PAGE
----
The Commission determined that a lot more than Sinclair’s nineteen ballots had gone astray. Other people came forward with stories of finding ballots. The daughter of Mrs Charles Dore of 16 Alymer Avenue brought home more than 100 ballots, some loose, some still in packets. Charles Mullin and Thomas O’Neil also saw ballots lying on the same roadway. Fred Taggert of Fairburn Avenue testified that a newsboy collecting money from his wife had showed her a pad of clean ballots. Another newsboy, Nelson Wilkins, gave W. J. Lowrie of Ottawa in February 1927 a pad of twenty ballots, complete with counterfoils and stubs. Lowrie in turn gave the ballots to Thomas Birkett, the Conservative winner.  Wilkins had found the ballots in a back room of the Hill building at 282 Sunnyside Avenue where Scott had rented rooms prior to the election as his office and a polling station. After the provincial election, the rooms had been used as a polling station for Ottawa’s municipal election held a few days later. They then were occupied by a Conservative Club. In early 1927, the rooms become a newsboy’s newspaper distribution centre. Finding pads of unused ballots on the floor of a back storage room and in a waste paper basket, the newsboys began to play with them. Harry Nicholson, one of the newsboys, told the inquiry that he and his friends took away 15-20 pads of ballots “for fun.” Many found their way outside—the apparent source of the ballots littering nearby Aylmer Avenue.

Called to testify, Francis Scott, the responsible returning officer, admitted that he did not verify the number of ballots received from the Modern Press, nor did he note how many ballots he provided to each polling station. He swore, however, that after the election he returned all used and unused ballots along with unused sheets of ballot paper to the Clerk of the Crown in Chancery in sealed boxes as required under the elections legislation.

However, when boxes containing election materials were opened up at the inquiry, Scott was shocked to discover one box was empty and another contained only three packets of ballot stubs without counterfoils. To add to the mystery, the seals on the boxes had been previously broken. Scott told Justices McGee and Hodgins that there was a “long story” behind the missing ballots which he could not reveal for family reasons, claiming that his wife was sick to death of the affair. “I will take the blame of the whole thing rather than say anything,” he is reported to have said. He added that a number of persons had tampered with the boxes.  Scott wrote down three names on a piece of paper and gave it to the Justices. He ominously remarked that the story will reflect on “somebody in Ottawa.” Their motive was jealousy or spite. His initial suspicion was somebody in the Liberal Party but when Birkett brought in his ballots, he thought both parties might be involved.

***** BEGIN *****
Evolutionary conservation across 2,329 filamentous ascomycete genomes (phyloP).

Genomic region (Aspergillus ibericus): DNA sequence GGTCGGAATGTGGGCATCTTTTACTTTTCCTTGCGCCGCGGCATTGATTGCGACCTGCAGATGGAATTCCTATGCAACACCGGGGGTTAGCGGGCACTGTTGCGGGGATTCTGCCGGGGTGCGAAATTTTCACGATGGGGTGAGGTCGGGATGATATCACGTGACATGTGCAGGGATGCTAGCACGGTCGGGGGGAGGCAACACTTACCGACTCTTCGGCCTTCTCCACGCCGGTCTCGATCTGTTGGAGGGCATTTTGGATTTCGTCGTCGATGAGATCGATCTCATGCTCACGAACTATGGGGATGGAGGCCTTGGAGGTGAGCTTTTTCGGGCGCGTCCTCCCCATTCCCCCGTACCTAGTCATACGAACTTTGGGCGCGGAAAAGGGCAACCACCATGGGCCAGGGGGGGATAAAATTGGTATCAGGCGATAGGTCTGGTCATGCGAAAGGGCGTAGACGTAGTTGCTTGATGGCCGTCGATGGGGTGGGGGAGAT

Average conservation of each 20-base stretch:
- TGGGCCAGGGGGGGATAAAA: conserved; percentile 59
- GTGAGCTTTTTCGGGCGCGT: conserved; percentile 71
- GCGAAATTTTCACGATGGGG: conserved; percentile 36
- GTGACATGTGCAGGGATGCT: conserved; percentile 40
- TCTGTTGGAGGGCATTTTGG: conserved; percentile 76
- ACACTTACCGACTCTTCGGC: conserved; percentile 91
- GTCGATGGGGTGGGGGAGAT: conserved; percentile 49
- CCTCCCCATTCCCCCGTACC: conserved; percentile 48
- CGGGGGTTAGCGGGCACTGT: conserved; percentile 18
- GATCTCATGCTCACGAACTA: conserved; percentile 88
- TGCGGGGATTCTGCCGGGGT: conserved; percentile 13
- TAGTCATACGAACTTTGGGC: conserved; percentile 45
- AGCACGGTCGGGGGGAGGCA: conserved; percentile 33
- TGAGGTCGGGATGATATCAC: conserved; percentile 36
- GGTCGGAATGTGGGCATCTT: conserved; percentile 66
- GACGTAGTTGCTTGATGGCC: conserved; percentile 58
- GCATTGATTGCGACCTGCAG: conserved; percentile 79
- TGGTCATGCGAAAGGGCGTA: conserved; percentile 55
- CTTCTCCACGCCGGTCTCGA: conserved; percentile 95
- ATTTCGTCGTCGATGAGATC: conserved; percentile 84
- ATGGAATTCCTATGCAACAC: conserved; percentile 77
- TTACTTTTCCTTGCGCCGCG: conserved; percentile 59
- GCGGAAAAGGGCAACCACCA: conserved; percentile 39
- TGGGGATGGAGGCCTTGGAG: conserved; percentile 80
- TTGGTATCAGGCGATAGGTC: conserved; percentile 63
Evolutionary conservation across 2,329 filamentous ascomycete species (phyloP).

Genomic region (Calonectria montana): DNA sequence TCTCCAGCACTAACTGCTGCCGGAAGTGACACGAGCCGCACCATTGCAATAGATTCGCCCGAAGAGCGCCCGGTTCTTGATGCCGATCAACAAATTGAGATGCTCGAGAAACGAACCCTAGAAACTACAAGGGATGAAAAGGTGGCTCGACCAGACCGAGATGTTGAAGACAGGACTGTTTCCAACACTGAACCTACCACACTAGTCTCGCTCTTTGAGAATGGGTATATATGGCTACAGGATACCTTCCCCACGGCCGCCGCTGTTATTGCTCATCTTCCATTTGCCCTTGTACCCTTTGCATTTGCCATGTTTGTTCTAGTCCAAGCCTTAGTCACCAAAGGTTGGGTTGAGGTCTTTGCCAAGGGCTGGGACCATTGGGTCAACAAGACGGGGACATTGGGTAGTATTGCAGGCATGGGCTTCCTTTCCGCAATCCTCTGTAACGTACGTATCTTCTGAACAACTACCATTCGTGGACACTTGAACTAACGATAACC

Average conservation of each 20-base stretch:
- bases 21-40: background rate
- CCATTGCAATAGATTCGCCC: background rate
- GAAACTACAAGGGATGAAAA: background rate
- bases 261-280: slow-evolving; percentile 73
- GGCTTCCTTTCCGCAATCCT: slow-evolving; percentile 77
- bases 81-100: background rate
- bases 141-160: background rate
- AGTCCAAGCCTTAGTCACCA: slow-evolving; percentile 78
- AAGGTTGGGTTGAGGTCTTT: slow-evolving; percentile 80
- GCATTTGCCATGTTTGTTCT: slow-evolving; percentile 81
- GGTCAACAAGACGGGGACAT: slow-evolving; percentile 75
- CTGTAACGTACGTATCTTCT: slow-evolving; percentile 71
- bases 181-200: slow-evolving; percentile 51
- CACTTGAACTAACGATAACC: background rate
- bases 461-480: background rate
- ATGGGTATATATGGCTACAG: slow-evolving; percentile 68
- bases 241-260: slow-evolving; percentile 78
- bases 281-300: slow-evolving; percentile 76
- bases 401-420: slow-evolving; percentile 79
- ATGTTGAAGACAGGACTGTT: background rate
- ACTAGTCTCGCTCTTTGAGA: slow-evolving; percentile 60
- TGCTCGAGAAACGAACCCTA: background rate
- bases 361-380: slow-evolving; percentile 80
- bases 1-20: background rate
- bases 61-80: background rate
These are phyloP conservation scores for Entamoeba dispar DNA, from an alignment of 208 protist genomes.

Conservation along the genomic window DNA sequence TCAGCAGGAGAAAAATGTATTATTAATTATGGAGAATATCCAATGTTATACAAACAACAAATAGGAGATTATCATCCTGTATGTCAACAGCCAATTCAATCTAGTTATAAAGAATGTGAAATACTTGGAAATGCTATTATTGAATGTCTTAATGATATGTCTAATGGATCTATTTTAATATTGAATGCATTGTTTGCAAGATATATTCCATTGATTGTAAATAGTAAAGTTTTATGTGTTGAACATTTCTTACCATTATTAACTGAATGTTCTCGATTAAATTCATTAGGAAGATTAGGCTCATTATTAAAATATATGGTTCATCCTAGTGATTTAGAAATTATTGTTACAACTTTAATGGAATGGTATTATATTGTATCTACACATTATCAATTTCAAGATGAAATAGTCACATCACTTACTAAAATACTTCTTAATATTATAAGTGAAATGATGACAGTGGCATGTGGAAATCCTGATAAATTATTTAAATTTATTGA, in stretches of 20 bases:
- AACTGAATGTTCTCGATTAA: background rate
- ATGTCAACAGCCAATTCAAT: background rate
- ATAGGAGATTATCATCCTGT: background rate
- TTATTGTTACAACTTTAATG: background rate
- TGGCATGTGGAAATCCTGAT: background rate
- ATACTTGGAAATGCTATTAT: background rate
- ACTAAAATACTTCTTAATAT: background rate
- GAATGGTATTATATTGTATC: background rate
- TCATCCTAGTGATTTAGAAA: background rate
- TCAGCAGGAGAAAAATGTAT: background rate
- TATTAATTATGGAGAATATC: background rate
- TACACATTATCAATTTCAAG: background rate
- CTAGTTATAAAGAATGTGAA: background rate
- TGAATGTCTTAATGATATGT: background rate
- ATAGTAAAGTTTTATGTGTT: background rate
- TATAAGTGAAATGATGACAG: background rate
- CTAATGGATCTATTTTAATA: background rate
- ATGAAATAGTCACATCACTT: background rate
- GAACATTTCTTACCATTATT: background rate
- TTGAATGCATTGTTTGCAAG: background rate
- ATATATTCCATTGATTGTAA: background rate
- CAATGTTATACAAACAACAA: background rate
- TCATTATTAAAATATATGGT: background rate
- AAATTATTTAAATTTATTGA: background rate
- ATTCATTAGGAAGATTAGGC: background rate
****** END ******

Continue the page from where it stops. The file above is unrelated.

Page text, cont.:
The Ontario Provincial Police were called in to investigate. Inspector Stringer examined the rooms on Sunnyside Avenue, and personally found additional blank ballots. Testimony from newsboy Nelson Wilkins and a number of Conservative Party workers, including the three whose names were on Scott’s piece of paper, did not shed much further light on the issue. None of the three were in the rooms on election day.

In subsequent testimony, Scott declined to give his “long story.” Contrary to what he had said earlier, he admitted that he might not have packed up and shipped to Toronto the unused ballots and excess ballot paper. Indeed, a worker from the Modern Press testified to having found the blank election paper in the company’s storage four months after the election. The worker burnt the sheets. As for the unused ballots, Scott considered them “waste election paper” and simply threw them away. Finally, Scott admitted to the Commission that he had been “in a particular frame of mind” when he alleged that jealous persons had broken into the sealed boxes. His stories were untrue.  In order to clear himself of wrongdoing, he had tried to blame others.

In the end, the Commission found many irregularities in the handling of the ballots and ballot paper, but concluded that the outcome of the South Ottawa election had not been affected. The Justices believed that the unused ballot paper had been fully accounted for—the paper had been burnt at the premises of the Modern Press. While only a portion of the unused ballots were ever found, the Justices were also satisfied that they had been strewn about the street by the newsboys.